Need garage help!

Discussion in 'The BS Topic' started by Buck Heard, Feb 19, 2006.

  1. Keizer

    Keizer BANNED

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    I have mentioned this before, and will do it again. Bag the whole ceiling idea that you get with conventional framing, and post frame you garage. If you are dead set on a car lift, there is no better way. Don't add this plate, and subtract this stud length.......Post frame that garage, and you will have no issues.

    Look at this shot of the inside of my shop. I could jack my truck up 12', and still not hit anything.

    [​IMG]
     
  2. REDDEVIL

    REDDEVIL Veteran Member Lifetime Gold Member

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    If you are don't want the upstairs storage...yes. And it sounds like building codes may be an issue. My neighborhood doesn't allow them.
     
  3. Keizer

    Keizer BANNED

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    I have upstairs storage in my shop......lots of it!

    I am not knocking conventional framing at all. I have years of experience with both styles of framing.

    Car lifts just work great with post framed structures.
     
  4. Keizer

    Keizer BANNED

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    Alot of people are very nyeve when it comes to post framed buildings. I have people all the time walk into my shop, and are so surprised that the building is framed the way it is. The outside is hardi-plank lap siding with cedar trim, and furred in soffits. From the outside, you would think it was conventionally framed.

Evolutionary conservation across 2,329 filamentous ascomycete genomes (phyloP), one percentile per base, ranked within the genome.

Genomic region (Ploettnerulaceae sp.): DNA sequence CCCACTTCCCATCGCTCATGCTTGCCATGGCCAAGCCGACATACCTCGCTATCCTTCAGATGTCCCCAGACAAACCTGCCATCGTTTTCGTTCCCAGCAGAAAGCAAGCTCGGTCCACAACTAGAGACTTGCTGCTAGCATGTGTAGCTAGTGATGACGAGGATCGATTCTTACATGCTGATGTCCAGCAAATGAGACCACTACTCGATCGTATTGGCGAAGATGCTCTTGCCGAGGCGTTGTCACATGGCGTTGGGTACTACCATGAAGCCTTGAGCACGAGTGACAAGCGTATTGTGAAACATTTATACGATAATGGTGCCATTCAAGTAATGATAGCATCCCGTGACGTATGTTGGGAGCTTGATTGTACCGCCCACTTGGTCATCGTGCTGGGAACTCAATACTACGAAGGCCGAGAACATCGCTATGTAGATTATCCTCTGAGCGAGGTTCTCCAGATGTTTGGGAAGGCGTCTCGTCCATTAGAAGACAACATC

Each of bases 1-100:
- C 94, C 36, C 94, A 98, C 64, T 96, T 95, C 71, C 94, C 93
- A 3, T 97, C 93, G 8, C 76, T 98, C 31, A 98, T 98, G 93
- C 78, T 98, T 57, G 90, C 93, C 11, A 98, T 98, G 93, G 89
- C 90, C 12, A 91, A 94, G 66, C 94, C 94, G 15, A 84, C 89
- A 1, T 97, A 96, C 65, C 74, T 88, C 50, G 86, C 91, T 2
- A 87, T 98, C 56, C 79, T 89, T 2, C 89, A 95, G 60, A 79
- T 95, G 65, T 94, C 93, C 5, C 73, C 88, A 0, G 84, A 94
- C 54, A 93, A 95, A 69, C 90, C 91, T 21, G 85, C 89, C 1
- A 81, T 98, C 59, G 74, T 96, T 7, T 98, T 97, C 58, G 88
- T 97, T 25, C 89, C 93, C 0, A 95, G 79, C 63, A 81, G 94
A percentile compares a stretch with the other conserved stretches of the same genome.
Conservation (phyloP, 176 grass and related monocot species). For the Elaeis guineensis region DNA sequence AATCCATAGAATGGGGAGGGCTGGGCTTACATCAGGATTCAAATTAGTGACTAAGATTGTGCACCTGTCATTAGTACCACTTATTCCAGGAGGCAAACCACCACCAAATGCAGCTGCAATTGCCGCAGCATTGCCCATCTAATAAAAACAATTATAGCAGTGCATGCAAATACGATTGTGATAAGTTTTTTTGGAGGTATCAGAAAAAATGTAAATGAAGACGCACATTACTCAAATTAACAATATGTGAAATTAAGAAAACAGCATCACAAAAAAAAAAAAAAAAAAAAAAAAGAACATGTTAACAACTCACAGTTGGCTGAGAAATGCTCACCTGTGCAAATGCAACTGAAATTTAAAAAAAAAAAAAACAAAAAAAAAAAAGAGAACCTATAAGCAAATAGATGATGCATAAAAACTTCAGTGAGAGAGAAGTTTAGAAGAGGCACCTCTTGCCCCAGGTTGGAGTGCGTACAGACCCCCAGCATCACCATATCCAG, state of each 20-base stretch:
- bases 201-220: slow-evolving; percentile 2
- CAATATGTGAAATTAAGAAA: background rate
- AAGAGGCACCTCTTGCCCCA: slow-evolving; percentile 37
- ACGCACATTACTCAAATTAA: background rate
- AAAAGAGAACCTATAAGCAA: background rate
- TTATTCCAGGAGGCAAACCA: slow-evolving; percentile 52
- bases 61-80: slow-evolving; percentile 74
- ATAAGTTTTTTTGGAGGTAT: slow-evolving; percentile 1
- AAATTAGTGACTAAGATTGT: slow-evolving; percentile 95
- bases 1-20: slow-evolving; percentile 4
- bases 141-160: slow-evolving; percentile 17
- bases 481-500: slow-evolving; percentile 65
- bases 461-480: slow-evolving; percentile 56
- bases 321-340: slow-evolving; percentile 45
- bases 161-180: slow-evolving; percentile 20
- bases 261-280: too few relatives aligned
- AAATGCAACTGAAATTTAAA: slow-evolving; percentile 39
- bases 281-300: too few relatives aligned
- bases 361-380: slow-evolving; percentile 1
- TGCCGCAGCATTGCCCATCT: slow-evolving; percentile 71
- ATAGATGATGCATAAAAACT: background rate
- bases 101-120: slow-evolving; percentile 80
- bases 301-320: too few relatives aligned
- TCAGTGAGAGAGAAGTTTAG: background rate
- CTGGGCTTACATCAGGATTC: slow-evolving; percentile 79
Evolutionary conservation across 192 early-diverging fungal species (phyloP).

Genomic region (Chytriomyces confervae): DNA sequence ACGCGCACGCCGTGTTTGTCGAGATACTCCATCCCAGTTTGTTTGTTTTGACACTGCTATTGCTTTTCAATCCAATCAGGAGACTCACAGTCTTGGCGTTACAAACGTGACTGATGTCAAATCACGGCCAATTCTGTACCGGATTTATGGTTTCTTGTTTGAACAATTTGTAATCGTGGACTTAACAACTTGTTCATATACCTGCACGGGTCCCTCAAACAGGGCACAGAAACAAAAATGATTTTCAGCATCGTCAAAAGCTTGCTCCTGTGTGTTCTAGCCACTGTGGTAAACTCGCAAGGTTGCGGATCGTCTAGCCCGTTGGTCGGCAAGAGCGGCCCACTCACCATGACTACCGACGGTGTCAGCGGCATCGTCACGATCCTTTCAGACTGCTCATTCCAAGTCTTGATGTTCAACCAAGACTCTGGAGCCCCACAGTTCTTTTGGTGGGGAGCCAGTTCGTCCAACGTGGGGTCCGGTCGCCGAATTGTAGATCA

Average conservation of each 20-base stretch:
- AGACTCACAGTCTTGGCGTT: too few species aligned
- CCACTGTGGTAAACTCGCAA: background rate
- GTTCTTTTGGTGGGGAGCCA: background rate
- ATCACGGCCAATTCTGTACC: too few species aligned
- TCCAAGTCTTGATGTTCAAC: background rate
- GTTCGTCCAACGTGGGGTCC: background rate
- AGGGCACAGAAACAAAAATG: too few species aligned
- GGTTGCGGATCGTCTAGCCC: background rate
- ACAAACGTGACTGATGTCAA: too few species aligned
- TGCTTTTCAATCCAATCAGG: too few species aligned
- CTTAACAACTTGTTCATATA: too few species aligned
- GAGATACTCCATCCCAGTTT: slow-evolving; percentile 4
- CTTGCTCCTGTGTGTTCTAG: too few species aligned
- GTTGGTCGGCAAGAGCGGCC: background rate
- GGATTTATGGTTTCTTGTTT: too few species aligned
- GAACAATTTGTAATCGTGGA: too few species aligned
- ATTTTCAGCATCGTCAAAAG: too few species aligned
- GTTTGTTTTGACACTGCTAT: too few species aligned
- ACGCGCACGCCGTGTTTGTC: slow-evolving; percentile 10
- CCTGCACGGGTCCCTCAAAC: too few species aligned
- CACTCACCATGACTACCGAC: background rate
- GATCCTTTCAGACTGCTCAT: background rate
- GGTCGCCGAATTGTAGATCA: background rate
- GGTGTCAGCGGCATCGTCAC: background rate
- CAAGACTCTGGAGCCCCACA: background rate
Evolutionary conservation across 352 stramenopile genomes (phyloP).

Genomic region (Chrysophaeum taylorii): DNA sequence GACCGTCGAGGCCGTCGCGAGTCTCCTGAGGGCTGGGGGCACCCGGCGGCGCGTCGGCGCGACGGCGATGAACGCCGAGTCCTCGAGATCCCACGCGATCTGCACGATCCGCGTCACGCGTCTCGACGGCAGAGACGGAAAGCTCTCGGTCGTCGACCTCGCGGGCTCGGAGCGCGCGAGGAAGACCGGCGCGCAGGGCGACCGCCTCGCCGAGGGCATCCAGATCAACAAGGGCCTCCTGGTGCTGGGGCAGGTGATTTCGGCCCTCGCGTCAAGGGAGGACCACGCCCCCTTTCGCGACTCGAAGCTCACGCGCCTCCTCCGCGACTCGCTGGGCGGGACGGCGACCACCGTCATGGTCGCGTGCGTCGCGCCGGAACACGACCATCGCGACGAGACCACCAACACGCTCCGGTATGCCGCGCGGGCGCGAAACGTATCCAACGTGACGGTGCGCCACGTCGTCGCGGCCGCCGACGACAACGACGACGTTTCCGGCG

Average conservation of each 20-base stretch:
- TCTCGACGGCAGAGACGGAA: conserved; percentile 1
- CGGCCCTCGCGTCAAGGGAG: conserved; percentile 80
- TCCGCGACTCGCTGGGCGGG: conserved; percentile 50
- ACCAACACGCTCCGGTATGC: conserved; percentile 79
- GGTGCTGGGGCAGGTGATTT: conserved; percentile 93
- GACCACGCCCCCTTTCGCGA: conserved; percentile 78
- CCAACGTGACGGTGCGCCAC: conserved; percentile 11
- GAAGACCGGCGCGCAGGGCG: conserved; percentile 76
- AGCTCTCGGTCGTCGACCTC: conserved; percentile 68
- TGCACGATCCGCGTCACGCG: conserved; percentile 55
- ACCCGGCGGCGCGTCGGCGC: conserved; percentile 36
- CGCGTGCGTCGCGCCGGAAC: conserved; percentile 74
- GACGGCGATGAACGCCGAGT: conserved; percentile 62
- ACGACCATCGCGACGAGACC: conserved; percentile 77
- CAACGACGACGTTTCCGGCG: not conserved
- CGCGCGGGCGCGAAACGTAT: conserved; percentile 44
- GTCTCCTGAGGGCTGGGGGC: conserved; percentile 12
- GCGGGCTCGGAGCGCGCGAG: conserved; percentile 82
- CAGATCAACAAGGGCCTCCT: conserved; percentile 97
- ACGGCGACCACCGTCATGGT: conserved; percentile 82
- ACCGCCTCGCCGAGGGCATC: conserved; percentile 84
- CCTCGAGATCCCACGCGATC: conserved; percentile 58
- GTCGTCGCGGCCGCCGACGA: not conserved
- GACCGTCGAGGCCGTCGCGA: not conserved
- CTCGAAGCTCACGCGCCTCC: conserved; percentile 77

5. Cardinal

    Cardinal Veteran Member Lifetime Gold Member

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    Here's my experience with building my garage: it's 28' wide, 36' deep, and 10' high (8' wood stud conctruction with 2' concrete knee wall--blocks are filled with vermiculite insullation), 10' wide doors that are 9' high.

    Things I'd do different: 14' high (8' wood stud wall with 6' knee wall), 40' deep so as to be able to park two vehicles end to end (believe it or not, that 4' makes a big difference), INSULATED OVERHEAD DOORS--mine aren't and they suck the heat out of the garage like a giant vacuum, and pipe in the floor (plastic) so that it could be heated with a boiler which makes the floor warm (along with the rest of the garage.

    I too am most likely getting a four post lift (even though my son wants a two post). Granted the two post is better for working under the car but it also takes up space in the garage and can't be moved out of the way. The four post takes up more space but with a roller kit, can be move anywhere in the garage.
     
  6. krazy3

    krazy3 Veteran Member

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    I agree with the post frame. I put up a 30 X 40 this past summer, just for my '80 Z28. I put up a Menards kit, then had the floor professionally poured. Much cheaper than a conventional garage. :D
     
  7. Buck Heard

    Buck Heard Veteran Member

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    Thanks for the info guys. The house (and hopefully garage) are going up in a new subdivision. The construction of the garage has to match that of the house and must be 80% brick. So I am fighting a budget mainly. 24x24 with 10ft ceilings might be my limit financially. Hopefully that'll be enough.
     

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